Sriracha sauce – Thai condiment made from chilli, garlic, vinegar, salt and sugar. Named after a coastal town in Thailand’s Chonburi Province.

star anise – star-shaped, aniseed-flavoured spice commonly used in Chinese cooking, predominant in Chinese five-spice powder

steak – thick boneless cut of meat but the term can also be used for fish, eg salmon steak

steam – to cook food by steam alone, eg in a double boiler or bamboo steamer

steep – to saturate fruit or cakes with syrup or liqueur to moisten and flavour them

Stilton – traditional British cheese, usually with blue-green veins

stock – liquid flavoured by cooking with vegetables or meat bones. Used as a basis for many dishes, eg soups, casseroles and sauces.

stockfish – dried unsalted cod

strain – to separate liquid from solid by using a sieve or colander

strawberry – red berry fruit. The British season runs from late May until early September.

suet – fat taken from around the kidneys of animals, usually beef. Vegetable suet is also commercially available.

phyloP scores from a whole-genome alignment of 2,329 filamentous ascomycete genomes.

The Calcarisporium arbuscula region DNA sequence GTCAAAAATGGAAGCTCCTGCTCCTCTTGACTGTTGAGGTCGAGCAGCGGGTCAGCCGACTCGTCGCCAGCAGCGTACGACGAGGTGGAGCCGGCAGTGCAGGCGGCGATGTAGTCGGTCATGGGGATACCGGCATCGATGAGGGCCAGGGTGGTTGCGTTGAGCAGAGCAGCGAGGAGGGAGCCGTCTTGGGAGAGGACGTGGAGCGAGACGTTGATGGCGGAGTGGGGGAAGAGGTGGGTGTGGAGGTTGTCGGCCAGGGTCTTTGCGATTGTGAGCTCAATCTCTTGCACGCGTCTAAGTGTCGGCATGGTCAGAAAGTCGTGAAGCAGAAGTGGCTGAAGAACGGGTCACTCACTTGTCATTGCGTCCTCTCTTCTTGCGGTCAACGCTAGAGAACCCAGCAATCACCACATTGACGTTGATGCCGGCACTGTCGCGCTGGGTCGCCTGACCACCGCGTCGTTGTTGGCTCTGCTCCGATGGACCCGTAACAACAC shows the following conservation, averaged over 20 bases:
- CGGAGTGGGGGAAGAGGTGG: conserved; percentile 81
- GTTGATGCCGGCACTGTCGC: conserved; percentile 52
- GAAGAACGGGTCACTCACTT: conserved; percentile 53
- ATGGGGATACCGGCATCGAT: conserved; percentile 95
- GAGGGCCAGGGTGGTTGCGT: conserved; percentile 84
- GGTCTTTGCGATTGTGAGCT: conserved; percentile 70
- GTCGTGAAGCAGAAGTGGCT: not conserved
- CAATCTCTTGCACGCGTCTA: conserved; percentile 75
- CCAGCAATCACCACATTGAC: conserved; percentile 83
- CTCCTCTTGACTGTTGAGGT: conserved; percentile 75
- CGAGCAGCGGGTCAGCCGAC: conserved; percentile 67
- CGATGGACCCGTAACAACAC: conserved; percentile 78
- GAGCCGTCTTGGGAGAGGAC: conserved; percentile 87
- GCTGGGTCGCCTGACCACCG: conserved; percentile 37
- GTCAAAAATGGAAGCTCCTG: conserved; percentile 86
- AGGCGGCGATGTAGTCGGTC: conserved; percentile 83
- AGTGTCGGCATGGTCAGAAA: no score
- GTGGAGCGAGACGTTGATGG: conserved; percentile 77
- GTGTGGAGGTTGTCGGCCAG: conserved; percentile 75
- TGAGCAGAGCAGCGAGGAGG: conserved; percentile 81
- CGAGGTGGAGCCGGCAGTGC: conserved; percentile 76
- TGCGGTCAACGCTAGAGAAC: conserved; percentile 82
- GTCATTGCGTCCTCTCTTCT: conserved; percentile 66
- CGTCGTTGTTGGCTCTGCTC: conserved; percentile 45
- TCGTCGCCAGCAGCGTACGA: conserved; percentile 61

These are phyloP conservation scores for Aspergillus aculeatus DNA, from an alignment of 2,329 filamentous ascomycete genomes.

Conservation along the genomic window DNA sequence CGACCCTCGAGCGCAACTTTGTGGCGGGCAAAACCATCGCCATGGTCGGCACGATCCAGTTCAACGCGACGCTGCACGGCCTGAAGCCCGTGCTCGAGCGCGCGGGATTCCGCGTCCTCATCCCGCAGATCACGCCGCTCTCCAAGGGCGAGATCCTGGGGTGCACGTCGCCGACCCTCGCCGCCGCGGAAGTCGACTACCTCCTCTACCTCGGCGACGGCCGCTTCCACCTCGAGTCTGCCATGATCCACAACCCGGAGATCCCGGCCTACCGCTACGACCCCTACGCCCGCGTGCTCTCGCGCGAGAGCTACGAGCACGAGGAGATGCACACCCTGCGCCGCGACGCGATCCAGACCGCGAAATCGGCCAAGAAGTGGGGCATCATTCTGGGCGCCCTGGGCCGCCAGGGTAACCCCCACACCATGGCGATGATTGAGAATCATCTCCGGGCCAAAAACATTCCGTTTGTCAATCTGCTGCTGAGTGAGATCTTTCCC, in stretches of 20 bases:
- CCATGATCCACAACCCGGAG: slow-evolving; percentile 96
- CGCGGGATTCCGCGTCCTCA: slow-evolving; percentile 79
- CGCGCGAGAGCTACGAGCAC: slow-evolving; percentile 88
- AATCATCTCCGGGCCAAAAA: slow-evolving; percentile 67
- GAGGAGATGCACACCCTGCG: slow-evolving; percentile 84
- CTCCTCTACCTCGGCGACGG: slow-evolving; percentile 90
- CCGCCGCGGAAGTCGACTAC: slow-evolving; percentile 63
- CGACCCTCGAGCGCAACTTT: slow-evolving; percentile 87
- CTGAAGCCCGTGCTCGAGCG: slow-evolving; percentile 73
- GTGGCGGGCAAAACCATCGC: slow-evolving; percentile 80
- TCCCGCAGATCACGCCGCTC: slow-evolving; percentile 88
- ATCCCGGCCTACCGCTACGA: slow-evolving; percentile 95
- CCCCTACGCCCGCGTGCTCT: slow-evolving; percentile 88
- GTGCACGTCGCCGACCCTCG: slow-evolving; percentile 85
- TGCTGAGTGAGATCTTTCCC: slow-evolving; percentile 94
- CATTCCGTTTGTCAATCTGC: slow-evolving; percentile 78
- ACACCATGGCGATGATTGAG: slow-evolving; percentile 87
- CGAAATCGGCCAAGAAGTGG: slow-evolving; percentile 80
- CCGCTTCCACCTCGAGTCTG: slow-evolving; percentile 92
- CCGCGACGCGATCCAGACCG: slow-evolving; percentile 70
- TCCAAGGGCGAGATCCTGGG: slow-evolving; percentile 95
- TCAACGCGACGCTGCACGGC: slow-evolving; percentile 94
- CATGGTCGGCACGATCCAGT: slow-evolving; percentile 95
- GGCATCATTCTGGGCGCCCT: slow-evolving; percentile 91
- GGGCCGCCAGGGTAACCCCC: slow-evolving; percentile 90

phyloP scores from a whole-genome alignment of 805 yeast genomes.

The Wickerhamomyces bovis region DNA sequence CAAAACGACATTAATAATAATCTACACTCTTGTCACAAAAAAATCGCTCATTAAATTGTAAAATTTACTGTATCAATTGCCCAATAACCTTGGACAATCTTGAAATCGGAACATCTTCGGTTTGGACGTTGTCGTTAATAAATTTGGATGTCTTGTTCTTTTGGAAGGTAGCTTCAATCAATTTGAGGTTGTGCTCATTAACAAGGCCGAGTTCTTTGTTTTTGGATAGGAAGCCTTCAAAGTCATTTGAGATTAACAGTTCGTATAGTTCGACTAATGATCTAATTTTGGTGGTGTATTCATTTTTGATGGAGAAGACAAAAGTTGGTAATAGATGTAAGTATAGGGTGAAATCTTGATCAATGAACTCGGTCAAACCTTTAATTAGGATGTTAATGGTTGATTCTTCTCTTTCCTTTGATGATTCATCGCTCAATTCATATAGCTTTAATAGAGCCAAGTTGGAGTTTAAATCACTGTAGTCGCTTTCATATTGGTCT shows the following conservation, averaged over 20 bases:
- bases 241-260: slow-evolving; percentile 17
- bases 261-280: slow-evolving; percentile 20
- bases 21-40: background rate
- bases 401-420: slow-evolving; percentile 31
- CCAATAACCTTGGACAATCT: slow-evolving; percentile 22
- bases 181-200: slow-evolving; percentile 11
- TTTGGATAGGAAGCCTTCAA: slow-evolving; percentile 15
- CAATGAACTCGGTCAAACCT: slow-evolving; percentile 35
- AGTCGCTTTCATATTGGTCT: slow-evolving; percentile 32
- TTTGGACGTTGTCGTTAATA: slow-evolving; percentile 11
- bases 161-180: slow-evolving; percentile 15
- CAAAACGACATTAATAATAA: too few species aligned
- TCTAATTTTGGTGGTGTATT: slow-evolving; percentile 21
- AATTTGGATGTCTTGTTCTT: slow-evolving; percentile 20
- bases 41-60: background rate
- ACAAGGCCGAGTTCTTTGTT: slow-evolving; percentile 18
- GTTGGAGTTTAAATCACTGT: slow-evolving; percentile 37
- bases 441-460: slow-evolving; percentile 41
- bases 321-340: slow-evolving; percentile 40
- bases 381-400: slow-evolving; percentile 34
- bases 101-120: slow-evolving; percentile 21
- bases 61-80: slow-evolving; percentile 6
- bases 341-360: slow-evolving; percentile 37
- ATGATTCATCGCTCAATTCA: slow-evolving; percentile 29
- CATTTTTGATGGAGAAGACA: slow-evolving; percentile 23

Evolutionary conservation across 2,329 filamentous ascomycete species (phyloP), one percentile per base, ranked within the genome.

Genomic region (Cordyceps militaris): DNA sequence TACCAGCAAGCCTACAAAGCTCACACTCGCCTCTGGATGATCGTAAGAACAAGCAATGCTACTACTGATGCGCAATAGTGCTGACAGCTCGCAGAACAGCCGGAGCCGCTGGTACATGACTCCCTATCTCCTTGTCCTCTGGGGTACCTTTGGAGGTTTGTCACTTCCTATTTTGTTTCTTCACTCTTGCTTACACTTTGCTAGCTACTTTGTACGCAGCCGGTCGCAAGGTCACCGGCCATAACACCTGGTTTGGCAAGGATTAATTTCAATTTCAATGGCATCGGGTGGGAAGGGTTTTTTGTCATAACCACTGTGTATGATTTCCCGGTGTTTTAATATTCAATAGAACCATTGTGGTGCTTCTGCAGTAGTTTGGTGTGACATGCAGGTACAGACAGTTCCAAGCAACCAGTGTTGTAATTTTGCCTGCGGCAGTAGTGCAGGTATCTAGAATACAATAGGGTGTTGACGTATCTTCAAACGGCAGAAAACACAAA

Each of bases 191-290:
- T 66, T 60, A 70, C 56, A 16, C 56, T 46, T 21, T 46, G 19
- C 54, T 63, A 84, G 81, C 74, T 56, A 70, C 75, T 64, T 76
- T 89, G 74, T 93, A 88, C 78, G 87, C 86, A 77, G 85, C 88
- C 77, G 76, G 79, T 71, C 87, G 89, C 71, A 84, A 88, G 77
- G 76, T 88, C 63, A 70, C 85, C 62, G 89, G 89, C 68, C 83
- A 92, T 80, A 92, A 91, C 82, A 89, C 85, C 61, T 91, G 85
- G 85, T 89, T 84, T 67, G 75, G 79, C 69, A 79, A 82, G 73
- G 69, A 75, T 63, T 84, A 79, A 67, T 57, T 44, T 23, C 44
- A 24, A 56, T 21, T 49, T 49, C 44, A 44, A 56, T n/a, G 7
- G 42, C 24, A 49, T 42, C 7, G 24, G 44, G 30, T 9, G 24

sugar – most common type of sweetener, made from sugar cane or sugar beet

sunflower oil – mild-flavoured oil commonly used in cooking and baking

superfood – a nutrient-rich food considered to be especially beneficial for health and well-being, eg goji berries, moringa

sumac – Middle-Eastern spice, usually sold as purply-red powder

supreme – fillet of meat taken from poultry or feathered game breast

sushi – Japanese vinegared rice

sweat – cooking technique meaning to cook food, usually vegetables, in oil over a low heat to develop the flavour

swede – (rutabaga, neep) a member of the cabbage family which looks like a large turnip

sweetcorn – (corn on the cobs), vegetable with rows of tightly packed golden kernals formed around a tough inner core

sweet potato – (yam), potato with a red skin and creamy red, or white flesh. They have a sweet, mild, spicy flavour.

Swiss chard – (chard) leafy vegetable similar to spinach but unrelated. Some varieties have colourful stalks and ribs.

Syrah – red grape variety used in wine production. Known by that name in Europe (particularly in France) but also called ‘Shiraz’, eg in Australia.